1 kg of ethyl cellulose was added to a solution of 1 kg of midecamycin dissolved in 2 liters of methylene chloride, and the resulting mixture was thoroughly kneaded using a mixer for about 30 minutes. 0.9 kg of silicic acid anhydride was then added to the kneaded substance followed by kneading to pulverize the mixture and yield a powder. The resulting powder was dried at 50° C for 3 hours. The powder was then granulated using a 2% 1,1,1-trichloroethane solution of 160 g of ethyl cellulose (National formulary XIII) by means of a fluidized bed granulator for about one hour to obtain a granulated active ingredient having the bitter taste thereof masked. On the other hand, a mixture of 10 kg of mannitol and 30 g of sodium saccharin was granulated in a conventional manner using a 2% aqueous solution of hydroxypropyl cellulose to obtain granules for flavoring. The above granulated active ingredient and flavoring granules and a trace amount of a flavoring agent were mixed in such proportions that 100 mg of midecamycin was contained per g of the resulting mixture to obtain fine granules (< 250 μ) of midecamycin (sample A) which did not have a bitter taste and which were easy to take.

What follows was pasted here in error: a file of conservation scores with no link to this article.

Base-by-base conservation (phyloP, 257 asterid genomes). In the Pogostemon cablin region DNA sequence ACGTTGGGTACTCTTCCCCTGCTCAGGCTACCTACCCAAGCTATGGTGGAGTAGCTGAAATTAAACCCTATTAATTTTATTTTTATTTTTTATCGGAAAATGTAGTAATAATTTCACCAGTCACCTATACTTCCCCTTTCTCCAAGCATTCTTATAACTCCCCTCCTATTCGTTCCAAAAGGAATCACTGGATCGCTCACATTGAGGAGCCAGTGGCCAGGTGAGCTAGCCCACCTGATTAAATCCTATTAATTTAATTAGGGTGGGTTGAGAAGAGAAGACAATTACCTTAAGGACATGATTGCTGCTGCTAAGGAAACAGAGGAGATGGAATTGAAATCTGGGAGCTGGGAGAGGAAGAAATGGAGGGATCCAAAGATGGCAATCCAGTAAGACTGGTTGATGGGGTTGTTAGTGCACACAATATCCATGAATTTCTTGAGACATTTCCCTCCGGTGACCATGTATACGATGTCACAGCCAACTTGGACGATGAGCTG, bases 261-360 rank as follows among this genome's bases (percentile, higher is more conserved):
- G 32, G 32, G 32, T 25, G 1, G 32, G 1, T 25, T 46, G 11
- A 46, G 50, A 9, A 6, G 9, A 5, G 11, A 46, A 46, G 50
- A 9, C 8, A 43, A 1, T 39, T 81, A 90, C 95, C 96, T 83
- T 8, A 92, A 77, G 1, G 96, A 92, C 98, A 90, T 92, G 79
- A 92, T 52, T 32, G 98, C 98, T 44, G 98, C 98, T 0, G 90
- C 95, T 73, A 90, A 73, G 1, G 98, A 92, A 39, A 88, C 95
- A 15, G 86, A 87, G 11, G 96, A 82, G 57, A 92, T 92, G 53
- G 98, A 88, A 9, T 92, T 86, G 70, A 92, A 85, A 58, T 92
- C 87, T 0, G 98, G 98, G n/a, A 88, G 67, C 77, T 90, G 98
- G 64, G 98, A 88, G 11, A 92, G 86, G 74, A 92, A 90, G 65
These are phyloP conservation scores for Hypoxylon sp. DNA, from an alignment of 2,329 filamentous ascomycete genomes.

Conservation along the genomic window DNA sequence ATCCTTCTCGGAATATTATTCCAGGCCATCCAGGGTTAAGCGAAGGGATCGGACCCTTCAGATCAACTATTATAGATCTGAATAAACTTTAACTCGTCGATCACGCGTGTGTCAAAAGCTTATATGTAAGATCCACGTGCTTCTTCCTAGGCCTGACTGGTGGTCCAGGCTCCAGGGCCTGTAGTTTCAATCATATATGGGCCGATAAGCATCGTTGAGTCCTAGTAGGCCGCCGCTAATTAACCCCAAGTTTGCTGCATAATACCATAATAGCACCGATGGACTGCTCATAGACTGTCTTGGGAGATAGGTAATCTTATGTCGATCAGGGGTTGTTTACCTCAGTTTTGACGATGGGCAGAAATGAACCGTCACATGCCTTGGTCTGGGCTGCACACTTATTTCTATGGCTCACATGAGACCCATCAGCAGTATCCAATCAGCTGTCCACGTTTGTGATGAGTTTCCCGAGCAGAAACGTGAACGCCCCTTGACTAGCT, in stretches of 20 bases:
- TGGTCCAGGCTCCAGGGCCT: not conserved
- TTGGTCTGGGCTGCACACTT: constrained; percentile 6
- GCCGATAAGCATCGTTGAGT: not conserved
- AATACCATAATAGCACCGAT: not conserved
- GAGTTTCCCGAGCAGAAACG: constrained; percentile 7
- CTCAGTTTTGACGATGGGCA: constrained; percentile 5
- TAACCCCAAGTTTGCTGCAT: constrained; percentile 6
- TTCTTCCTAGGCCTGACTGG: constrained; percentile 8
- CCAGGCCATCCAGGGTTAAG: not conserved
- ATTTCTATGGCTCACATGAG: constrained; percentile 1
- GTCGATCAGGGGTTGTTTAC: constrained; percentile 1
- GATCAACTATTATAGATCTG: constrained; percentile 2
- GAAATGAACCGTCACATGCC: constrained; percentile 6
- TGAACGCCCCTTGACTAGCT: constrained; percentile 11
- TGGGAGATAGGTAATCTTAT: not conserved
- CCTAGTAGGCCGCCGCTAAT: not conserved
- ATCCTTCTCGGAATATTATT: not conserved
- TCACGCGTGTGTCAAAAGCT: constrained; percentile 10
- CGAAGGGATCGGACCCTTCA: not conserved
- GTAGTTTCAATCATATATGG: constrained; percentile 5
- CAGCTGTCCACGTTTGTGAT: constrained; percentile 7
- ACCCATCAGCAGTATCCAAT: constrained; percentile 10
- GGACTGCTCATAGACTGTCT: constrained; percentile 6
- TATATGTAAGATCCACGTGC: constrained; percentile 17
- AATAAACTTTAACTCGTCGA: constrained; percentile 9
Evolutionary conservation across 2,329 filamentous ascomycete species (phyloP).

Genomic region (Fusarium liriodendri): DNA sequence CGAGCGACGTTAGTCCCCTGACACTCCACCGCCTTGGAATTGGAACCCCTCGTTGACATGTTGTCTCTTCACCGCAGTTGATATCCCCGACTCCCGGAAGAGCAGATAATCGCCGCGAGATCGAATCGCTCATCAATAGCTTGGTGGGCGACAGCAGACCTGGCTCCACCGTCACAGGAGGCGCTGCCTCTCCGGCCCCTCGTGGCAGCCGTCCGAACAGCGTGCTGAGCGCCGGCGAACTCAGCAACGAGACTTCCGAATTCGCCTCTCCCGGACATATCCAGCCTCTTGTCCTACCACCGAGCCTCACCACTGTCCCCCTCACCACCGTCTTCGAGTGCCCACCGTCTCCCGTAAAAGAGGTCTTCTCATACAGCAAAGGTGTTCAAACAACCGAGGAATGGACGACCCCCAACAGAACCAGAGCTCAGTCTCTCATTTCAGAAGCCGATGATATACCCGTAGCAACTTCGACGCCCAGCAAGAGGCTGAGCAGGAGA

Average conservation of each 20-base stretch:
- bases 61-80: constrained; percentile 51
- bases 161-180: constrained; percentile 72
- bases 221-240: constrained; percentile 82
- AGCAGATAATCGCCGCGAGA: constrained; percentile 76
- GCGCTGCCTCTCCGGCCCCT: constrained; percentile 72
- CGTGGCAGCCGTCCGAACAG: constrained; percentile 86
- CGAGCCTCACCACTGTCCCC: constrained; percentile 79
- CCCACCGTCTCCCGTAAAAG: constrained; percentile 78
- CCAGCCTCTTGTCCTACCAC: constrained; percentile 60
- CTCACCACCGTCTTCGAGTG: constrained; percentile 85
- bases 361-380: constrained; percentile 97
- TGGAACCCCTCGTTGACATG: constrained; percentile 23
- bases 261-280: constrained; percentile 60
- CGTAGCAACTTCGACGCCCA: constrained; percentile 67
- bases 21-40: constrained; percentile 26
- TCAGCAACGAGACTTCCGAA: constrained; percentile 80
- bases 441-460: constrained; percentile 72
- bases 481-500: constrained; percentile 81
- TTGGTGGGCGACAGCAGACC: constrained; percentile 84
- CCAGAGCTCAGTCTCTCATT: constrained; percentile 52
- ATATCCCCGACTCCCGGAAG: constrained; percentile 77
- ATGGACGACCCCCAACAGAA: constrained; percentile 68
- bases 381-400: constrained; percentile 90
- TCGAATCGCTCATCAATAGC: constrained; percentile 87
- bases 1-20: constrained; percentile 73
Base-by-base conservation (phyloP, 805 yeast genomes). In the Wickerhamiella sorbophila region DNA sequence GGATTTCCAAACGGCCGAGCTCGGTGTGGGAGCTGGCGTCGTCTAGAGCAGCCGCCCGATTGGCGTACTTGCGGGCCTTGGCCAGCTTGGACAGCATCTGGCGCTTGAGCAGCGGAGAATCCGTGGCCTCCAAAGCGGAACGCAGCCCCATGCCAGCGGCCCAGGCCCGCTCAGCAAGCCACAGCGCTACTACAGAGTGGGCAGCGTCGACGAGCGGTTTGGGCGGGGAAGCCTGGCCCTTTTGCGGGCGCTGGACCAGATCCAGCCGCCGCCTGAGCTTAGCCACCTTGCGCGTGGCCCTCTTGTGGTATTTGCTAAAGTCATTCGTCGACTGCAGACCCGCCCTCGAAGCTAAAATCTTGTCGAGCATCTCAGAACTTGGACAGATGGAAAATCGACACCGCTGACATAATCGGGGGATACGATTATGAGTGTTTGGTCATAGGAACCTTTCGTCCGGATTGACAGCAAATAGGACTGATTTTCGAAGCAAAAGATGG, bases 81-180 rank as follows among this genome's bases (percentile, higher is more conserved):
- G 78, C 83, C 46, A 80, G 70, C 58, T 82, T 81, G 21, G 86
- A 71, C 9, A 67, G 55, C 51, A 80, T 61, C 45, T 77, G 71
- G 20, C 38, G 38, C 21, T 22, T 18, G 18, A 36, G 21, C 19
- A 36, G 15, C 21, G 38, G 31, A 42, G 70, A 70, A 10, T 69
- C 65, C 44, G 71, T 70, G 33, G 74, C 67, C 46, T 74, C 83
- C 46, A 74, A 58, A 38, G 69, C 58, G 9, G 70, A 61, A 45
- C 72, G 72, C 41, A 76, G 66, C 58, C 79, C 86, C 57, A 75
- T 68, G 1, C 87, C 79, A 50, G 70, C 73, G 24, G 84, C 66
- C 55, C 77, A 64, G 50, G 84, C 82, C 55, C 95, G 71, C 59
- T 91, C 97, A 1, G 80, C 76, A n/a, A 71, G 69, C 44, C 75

For comparison, 1 kg of midecamycin, 30 g of sodium saccharin, a trace amount of the flavoring agent and mannitol were mixed to make 10 kg. The resulting mixture was granulated using a 2% aqueous solution of hydroxypropyl cellulose by means of a fluidized bed granulator to prepare fine granules containing 100 mg of midecamycin per g (sample B). Taking into consideration tasting tests, samples A and B were assigned to 20 panel members, and a comparative organoleptic test conducted by a two point tasting test method in a manner conventionally employed. The results obtained are shown in Table 1 below.